CNN? It’s showing commercials for shows you’re suppose to watch when you get home. But the Breaking News board? Blank.

And you can’t hear a thing from anyone.

Over at the M&M retail outlet, you’re getting the best pulsating video of endless waves of small chocolates. Even in the noontime sun, the playback is clear and compelling. But the message? Nothing more than “come inside” and buy something. Pretty expensive overhead teaser.

But you can easily see the potential here for digital signs that matter as a new form of news distribution where large numbers of people congregate. Heck, even in Times Square, there are bleachers at Father Duffy Park for tourists and theater goers to take a rest and take in the sights and flashing ministrations of the digital signs in front of them, on both sides of Broadway.

A smart news outfit would use a 50-foot-wide and 60-foot-deep digital broadsheet to constantly extract, display and explain the most important breaking news and cultural events of the moment. Not just one sentence summaries, but blocks of readable type. Videos, to show first-hand the ill-advised sweep of Air Force One toward the Statue of Liberty, that gave rise to public panic as well as crowds scurrying out of Battery Park’s office builders. And audio analyses beamed to anyone with a smart phone and earbud wanting to hear the details and analysis that a serious news organization has put together, via Bluetooth or focused, directional sound waves. The square might still be silent. But any interested party could still listen in.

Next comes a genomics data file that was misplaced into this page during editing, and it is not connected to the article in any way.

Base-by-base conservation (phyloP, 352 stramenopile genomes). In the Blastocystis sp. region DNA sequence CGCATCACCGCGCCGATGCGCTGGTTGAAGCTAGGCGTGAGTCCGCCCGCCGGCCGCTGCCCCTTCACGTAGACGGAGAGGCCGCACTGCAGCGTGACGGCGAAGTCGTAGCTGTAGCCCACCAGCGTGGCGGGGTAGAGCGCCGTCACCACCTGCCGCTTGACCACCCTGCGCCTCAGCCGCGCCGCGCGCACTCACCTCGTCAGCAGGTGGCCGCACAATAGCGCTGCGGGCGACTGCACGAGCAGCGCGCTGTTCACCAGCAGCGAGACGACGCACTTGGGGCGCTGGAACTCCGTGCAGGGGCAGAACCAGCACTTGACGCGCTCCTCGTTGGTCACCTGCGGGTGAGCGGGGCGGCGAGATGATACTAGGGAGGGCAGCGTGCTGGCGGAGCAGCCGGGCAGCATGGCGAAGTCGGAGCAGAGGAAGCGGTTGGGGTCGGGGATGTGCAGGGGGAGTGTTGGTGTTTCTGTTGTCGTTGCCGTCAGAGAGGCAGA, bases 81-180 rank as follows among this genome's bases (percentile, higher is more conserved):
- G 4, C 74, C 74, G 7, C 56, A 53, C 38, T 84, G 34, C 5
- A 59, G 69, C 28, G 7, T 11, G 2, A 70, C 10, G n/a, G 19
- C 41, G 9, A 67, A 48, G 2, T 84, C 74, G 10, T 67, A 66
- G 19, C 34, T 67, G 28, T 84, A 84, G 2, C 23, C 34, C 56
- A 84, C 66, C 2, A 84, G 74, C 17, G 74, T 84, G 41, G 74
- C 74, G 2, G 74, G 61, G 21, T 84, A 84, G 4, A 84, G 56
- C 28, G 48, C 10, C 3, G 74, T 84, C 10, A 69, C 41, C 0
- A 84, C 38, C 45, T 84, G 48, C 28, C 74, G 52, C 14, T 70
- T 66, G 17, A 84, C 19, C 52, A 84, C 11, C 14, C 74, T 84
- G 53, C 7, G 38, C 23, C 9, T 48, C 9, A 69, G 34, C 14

You would think that The New York Times would be the first to experiment with, perfect and expand on these digital broadsheets. It’s the logical outfit to figure out how to be the mass news medium in the middle of modern metropolises, here at home as well as abroad.